Family,  Thought-provoking

How to connect with your children’s emotions

Explore them, don’t dodge them… Ronnie Convery learns excellent parenting tips from a specialist US study centre.

Parenting didn’t come naturally to me.  This was immediately obvious when the midwife handed me my new-born daughter – my first child – and I spluttered:  “But …I don’t know how to hold it!”

“It’s a she’”, came the encouraging reply, “and just make sure her head is supported in the crook of your arm and you will be fine…”

28 years on and I think my daughter has forgiven me – she did ask me to walk her down the aisle this summer until a certain pandemic forced the wedding to be postponed. Ah well, another year to prepare my speech!

I am the luckiest of dads. Three happy grown-up children, a significant pile of exam passes and graduation ceremonies in the memory bank and good health all round.

And even though the pictures that make it into silver frames on the mantelpiece relate to ceremonies and milestones, my proudest memories of them are not showcased behind glass. 

I recall the deep, deep admiration I felt for my kids when they let slip the kind of people they are … that they had checked with the shrivelled shivering soul begging on the street corner what kind of coffee they like before going in to Costa to order it along with something to eat.  I recall the humble amazement I feel when they put me to shame with their humanity … stopping the car to take a distressed man having a seizure on the pavement home to his family; drawing up special lessons for the kid in the class who struggles with literacy or ordering flowers for a friend facing serious illness in the family …

Such moments make me think that, despite my inadequacies, something must have gone right in their upbringing (luckily, their mother makes up the balance with her superadequacies in the realm of child-rearing!)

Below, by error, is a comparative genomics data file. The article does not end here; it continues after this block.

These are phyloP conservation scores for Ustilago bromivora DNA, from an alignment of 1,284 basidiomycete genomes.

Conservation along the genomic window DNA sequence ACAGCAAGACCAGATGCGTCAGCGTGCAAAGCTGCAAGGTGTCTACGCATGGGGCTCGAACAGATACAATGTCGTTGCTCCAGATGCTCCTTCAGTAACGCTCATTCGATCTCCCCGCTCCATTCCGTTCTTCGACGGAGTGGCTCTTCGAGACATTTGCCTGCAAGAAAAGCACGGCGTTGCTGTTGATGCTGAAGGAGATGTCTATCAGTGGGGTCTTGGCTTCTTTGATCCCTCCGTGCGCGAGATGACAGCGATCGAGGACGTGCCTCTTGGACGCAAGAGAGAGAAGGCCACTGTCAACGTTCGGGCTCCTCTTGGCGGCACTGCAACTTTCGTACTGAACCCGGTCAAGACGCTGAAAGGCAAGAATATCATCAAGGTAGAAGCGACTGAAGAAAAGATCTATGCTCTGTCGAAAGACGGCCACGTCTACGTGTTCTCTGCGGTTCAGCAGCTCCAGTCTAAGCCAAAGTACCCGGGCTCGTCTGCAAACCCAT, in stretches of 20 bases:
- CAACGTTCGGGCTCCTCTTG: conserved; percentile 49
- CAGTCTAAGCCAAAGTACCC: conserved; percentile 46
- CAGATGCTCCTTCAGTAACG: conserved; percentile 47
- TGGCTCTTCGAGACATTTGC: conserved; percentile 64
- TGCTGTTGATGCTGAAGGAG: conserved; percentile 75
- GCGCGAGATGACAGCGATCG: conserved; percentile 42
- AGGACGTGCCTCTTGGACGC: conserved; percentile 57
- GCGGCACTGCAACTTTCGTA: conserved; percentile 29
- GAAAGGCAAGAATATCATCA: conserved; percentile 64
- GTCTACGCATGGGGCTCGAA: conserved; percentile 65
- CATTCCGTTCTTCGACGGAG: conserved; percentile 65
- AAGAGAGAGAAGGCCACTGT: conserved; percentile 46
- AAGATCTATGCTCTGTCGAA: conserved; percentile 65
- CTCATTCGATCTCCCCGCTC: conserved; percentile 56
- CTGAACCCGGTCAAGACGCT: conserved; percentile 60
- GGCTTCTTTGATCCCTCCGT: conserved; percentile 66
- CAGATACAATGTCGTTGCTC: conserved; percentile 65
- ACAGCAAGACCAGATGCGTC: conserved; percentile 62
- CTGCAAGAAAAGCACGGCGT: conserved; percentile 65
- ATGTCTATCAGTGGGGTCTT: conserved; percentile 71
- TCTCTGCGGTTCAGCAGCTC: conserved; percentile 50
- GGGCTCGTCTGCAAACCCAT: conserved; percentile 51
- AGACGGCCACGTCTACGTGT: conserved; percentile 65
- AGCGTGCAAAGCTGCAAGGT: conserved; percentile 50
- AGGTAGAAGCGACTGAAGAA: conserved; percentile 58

And so I was interested to read the insights and wisdom of the Greater Good Science Centre, a project based at the University of California in Berkeley.  It codified what to me was a vague instinct, and as such may be useful for parents out there fumbling in the dark as they try to help their children grow up to be healthy, well-balanced and wise.  (I know the traditional trio is healthy, wealthy and wise, but if they grow up with balance and security in their lives then that far outweighs the advantage of a burgeoning bank-account).

Here is what they have to say …  I just let them take over for the rest of the article. They explain far better than I can.

“Children develop secure attachments when they have benefited from a caregiver’s enduring love—so much that they ‘have confidence in the possibility of goodness.’ In other words, because they have received consistent care, warmth, and sensitivity in the past, they believe that others will respond to their vulnerability with compassion in the future.

Parents who are attuned to their children model caring behaviour which their children can embrace and imitate. When parents are responsive to their children’s emotions, children learn to become more aware of their own feelings. 

The ability to be agile with their emotions allows children to better support others who are in distress because they don’t feel overwhelmed by other people’s pain. With a greater understanding of emotions, securely-attached children can empathise more skilfully and, in turn, show care, love, and compassion to others.

Why You Should Try It

Securely-attached children tend to have higher self-esteem, show better self-control, and perform better in school.

Children who experience more loving relationships with their parents also tend to be more compassionate and helpful toward others later in life.

The empathy, love, kindness, and compassion that such children develop can support them in building positive relationships with others.